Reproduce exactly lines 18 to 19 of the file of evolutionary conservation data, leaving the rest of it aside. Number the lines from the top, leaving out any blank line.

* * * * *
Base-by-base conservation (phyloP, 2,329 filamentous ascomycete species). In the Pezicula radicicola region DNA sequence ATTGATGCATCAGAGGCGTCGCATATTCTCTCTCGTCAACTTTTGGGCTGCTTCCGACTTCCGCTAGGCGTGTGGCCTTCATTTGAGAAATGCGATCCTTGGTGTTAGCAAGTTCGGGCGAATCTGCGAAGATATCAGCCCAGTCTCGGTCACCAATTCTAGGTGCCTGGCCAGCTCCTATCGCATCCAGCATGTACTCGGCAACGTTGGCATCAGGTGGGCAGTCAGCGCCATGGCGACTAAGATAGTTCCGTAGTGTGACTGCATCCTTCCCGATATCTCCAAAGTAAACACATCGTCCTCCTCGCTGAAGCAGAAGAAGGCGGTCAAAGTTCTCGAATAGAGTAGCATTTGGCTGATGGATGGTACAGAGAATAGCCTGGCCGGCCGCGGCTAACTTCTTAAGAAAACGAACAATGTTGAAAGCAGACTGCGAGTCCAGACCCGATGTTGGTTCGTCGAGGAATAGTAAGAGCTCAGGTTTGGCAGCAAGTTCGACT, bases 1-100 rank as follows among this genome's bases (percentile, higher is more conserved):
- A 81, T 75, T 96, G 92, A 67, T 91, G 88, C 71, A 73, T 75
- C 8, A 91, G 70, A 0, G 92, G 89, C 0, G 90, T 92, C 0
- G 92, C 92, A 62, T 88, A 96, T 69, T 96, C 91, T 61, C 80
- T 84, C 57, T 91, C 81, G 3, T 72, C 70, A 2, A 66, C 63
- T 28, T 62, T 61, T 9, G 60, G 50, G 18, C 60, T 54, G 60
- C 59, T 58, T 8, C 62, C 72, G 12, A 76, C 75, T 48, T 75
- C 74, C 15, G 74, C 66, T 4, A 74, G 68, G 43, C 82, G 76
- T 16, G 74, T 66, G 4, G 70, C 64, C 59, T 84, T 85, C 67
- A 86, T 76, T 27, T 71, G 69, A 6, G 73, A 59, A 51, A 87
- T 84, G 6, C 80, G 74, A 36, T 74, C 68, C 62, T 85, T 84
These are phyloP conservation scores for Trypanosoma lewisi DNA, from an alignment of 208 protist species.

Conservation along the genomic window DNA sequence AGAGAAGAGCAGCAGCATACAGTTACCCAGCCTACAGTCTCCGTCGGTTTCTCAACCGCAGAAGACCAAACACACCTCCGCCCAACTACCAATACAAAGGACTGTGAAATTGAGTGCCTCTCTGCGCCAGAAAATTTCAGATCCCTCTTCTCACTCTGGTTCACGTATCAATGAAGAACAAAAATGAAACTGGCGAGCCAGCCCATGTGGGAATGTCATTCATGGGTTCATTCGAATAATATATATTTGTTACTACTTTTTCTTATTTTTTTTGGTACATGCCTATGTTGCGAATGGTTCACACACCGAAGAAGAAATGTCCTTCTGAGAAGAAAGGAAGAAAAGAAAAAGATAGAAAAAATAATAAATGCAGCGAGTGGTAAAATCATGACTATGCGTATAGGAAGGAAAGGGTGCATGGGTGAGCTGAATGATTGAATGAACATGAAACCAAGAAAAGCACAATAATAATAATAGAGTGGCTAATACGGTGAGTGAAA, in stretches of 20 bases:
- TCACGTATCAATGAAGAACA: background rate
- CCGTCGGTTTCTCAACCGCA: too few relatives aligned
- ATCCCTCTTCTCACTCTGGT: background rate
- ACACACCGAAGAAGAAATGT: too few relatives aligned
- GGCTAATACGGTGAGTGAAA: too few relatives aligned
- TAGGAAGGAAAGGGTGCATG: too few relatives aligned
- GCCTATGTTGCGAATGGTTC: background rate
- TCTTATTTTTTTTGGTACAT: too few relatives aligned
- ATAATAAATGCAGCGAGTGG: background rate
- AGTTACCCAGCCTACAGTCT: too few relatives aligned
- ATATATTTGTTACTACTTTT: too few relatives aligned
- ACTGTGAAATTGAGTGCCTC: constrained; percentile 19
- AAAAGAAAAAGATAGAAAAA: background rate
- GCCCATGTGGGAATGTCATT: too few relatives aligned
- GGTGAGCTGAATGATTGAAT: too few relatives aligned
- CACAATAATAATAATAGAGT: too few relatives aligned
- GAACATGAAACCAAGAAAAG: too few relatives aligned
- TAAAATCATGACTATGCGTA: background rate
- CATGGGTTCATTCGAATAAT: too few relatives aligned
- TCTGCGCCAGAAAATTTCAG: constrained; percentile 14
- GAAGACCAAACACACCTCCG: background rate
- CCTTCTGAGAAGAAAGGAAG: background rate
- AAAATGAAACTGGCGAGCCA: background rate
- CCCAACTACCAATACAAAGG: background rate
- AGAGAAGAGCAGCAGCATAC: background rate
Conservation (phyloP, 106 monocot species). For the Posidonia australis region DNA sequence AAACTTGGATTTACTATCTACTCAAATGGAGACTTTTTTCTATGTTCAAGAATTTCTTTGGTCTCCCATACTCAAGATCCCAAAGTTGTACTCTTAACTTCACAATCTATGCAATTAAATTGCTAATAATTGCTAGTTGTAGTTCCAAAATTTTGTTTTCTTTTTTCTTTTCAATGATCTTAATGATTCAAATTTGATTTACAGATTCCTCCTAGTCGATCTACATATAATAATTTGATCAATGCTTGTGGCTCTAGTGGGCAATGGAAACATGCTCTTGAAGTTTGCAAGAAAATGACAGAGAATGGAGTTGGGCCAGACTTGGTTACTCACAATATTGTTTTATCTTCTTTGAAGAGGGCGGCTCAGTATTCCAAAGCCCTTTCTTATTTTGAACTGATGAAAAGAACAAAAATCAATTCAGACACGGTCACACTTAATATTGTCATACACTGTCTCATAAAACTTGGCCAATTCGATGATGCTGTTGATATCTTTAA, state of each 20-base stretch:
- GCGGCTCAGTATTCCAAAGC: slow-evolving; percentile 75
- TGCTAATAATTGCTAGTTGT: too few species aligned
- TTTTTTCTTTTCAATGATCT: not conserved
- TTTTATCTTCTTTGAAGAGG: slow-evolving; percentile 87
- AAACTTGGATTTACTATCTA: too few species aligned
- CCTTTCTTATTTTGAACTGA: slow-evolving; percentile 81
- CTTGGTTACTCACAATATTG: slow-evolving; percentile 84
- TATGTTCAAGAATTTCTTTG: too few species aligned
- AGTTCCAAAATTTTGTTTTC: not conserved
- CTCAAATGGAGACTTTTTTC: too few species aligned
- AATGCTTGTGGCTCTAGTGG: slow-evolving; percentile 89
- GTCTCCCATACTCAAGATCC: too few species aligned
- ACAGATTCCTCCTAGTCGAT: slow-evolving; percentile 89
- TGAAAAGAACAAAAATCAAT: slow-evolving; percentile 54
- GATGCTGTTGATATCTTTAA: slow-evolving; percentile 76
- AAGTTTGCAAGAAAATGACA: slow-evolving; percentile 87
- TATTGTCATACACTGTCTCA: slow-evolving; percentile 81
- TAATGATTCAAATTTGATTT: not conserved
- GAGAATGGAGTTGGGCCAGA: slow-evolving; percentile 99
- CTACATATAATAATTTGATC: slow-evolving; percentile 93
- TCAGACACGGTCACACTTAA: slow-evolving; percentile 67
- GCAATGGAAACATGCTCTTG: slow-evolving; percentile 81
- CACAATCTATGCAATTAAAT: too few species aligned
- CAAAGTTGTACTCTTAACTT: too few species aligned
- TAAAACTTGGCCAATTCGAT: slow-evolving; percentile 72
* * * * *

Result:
- GGCTAATACGGTGAGTGAAA: too few relatives aligned
- TAGGAAGGAAAGGGTGCATG: too few relatives aligned